Anyway- haven't seen anyone post about PVC-cardiomyopathy in a while. Was curious if anyone else is going through this and also wanted to let everyone know that you should always always question what seems like inadequate care from even the best doctors. I had to seek out this treatment myself, which if is successful, will be curative, and three cardios wanted to drug me for life. Oh, and I'm 38, no other health problems.




8 Responses
Avatar universal
Hi, thanks for sharing. the topic of PVC induced cardiomyopathy is a big one for me at the moment.. trying to decide whether to get an ablation for 24,000 PVCs daily which seem to be ever-increasing over the months (this episode has been going for 10 months now). It seems low in comparison to what you are going through.. but having watched my count go up and up over the year i wonder if i'm heading to where you're at.

I'm curious, do you have any figures for how your PVCs progressed over the years? What were your earlier 24h holter results? Was it a gradual increase over time or was this latest episode dramatically worse?

From everything i've read it seems that the EF will return to normal after the ablation - and that PVC -induced cardiomyopathy is reversible with the procedure. That is great news! And you are in an excellent position to get the ablation, having unifocal ectopics.

My cardiologists here in Germany say that beta blockers are known to be pretty much useless for these kind of very frequent PVCs (without a clear pathological source). I'm sure there are people who have other experiences - and in particular BBs must help when high blood pressure, or fast heartrate is a contributor or for people that have high anxiety levels that can be calmed with meds. But if none of those factors are what is causing your PVCs than taking BB probably wont help. Especially if the PVCs occur more frequently at low/resting heart rates.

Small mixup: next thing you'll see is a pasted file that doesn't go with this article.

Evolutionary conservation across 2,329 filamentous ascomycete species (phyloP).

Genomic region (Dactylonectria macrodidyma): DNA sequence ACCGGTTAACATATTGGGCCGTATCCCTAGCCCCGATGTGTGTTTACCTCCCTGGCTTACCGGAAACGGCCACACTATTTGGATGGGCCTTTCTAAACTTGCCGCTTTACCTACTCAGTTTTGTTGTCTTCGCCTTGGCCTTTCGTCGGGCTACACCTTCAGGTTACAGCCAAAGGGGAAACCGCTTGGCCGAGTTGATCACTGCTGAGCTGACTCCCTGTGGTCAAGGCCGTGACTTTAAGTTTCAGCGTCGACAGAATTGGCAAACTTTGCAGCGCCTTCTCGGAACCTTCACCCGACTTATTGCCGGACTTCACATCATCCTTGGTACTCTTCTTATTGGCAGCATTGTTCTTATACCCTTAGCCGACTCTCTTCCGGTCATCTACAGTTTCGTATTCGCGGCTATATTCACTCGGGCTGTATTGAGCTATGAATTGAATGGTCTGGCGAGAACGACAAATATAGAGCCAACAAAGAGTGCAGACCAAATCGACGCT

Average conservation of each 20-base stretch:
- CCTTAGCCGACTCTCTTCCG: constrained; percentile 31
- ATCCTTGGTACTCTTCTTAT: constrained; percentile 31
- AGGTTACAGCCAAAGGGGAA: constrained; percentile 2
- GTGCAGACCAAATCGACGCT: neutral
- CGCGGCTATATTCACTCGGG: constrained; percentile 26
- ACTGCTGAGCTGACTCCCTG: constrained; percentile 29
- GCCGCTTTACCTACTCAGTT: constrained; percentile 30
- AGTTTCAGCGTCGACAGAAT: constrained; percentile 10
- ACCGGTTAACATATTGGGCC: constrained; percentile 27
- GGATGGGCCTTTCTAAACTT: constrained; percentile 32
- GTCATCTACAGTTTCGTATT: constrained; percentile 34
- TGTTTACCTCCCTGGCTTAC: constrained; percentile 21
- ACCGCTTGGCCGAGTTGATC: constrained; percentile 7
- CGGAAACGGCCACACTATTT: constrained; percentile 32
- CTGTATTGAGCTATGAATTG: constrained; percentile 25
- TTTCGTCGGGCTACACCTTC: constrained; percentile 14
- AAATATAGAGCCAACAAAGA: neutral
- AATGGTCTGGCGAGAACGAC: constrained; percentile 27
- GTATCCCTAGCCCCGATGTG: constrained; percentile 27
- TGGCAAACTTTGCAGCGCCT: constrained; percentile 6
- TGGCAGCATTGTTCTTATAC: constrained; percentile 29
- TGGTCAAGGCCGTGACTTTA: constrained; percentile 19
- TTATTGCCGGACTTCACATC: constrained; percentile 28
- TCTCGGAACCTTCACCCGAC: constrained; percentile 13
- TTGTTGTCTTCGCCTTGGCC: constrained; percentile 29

And 60,000 PVCs would almost certainly be causing the low EF and cardiomyopathy - how could they not be??! So i'm pretty appalled that you had doctors telling you to simply take more meds for 60,000 PVCs. Crazy.

My own cardiologist has told me it's my own decision whether to ablate for the 25,000 PVCs.. he says "it wont make you live longer" but that instinctively as a care-giver he also doesnt feel comfortable to say that it's ok to live with such a high burden of ectopics.

I'm not a doctor, so this is obviously just my opinion based on extensive research and talking with various cardiologists and EPs.

I wish you all the best for the operation and please post your experiences back here.

Thanks!
Avatar universal
Oh, and i'm really curious if you have noticed fatigue as a clear symptom of your PVCs and if so; was it always there from the start? Or was there a moment when it really started to kick-in (like, over the 25,0000 a day mark)?

I'm struggling with trying to understand if my fatigue and excersice intolerance are a symptom of the PVCs and therefore will clear up with an ablation, or whether the PVCs and fatigue are both symptoms of some same underlying disorder.

No doctors can answer me that question.. which makes the ablation decision really hard.
Avatar universal
Hi-
So sorry that you too are suffering from frequent PVCs. They are such a nightmare and it seems like most of the research concerning if they are actually benign are not is relatively new so some doctors really aren't caught up on the new studies. I've also realized there is a huge divide between the traditional "medicine" cardiologists and the surgeons and electrophysiologists who take a more drastic, invasive approach, which can be more risky, of course, but with potentially far bigger gains (like a cure instead of years of meds which may be hard to tolerate).